The groove 60 is constructed to receive the elastic member and has a complementary shape to the elastic member. The complementary shape assists in alignment of the elastic member, since the elastic member naturally resides in the groove. In this context, alignment refers to the elastic member being in the position for proper engagement of the lock. In FIG. 1A the elastic member is round and the groove is concave. The groove need not be the identical shape of the elastic member in order to provide alignment and the elastic member need not be round. The groove 60 need only be concave so that the elastic member 20 is aligned and gravitates to the center of the groove 60.
As the elastic member 20 is stretched over the one or more cables (not shown), the elastic member 20 exerts pressure onto each cable forcing the cable to conform with the shape of the top surface of the base. This force causes a portion of the cable's sleeve (the outer insulation) to be deflected into the groove 60. The force exerted by the elastic member 20 is such that the cable is not crimped but is only deflected. This deflection along with the edges 61 of the groove 60 creates two or more points of friction when a force is placed along the cable. The points of friction between the deflected cable and the edges 61 of the groove 60 assist in providing stress relief. By providing the groove, and thus providing stress relief for the cable, the forces that are placed on the cable are either not translated or are lessened at the cable connector and I/O receptors of the electronic component.
In the present embodiment, the lock 30 is a rigid structure which is shaped so as to be received by a cutout receptacle 40 formed in the base 10. In the design of FIG. 1A, the prongs 15 form part of the receptacle. The shape of the cut out is semi-circular while the lock 30 has a complementary curved shape so that the two parts mate. The locking mechanism 30 may take the form of any structure which may be used to detachably couple two components together. For example, the locking mechanism 30 may be implemented with, but is not limited to hook and loop closures, snaps, one or more screws, and hook-and-tab closures.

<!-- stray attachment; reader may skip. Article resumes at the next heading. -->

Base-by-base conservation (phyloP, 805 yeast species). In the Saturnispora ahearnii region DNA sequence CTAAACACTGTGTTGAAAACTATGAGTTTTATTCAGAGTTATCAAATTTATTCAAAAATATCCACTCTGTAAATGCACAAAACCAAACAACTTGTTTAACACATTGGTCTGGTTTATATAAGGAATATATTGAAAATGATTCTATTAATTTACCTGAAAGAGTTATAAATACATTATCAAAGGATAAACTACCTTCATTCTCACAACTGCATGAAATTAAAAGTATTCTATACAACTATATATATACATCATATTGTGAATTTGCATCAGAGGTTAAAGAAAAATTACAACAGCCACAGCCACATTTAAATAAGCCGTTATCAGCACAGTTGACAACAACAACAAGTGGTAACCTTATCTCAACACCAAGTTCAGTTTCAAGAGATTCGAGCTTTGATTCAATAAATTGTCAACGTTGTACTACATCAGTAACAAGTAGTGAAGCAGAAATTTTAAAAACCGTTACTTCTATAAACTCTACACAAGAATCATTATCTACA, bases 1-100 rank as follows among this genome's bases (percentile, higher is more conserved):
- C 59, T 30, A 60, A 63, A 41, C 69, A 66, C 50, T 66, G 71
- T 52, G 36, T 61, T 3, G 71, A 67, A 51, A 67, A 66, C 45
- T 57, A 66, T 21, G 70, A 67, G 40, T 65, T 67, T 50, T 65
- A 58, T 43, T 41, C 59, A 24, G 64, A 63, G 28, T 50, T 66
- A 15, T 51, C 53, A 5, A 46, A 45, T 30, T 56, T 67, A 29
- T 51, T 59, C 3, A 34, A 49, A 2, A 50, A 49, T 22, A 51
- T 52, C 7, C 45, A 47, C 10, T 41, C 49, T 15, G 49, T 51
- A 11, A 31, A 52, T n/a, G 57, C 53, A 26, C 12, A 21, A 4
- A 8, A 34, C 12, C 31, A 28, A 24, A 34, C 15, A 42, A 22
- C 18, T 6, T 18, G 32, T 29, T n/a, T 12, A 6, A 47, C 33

In the embodiment of FIGS. 1A-C, the top surface 13 of the base 10 is configured to receive the one or more cables while the bottom surface 16 of the base is planar to allow for mounting to another planar surface such as the side of a chassis. The base 10 includes a mount such as a slot receive a screw for coupling the base to the chassis. Other means for mounting may also be used, such as but not limited to adhesives, slots and tabs, and bolts. FIG. 2 shows both a top view and a bottom view of the base 10. The top view shows the elastic member 20 in a stretched position so as to make the groove 60 in the base visible. When the elastic member 20 is not stretched, the elastic member 20 lies in the groove as shown in FIG. 1C. The bottom side of the base of FIG. 2 includes tabs 200, which fit into keyhole receptacles that are part of the chassis (not shown). In other embodiments, the base may include a cantilever section such that the cantilever section allows the base to extend away from the chassis or electronic component.
The lock of FIGS. 2A-B includes a handle 230 and further includes an orifice 231. The handle 230 allows a user to grasp the lock 30 and stretch the elastic member 20 with a single hand. Thus, a single operator can position the cables with one hand while securing the cables with the other hand. The orifice 231 is provided to allow a user to more readily grasp the lock 30 when attempting to engage or disengage the lock 30, especially in a confined area. The orifice 231 is preferably sized to receive a human finger. FIGS. 2C-D show two alternative embodiments for the lock. In FIG. 2C the locking mechanism is a screw 250 that is attached to the elastic member 20 and fits into the base 10. In FIG. 2D the elastic member 20 and the base 10 have hooks 255 and loops 260 attached thereto for locking the elastic member in position.
This embodiment is designed to lie flush against a structure such as a chassis, which holds multiple electronic components such as processors, switches and data storage devices.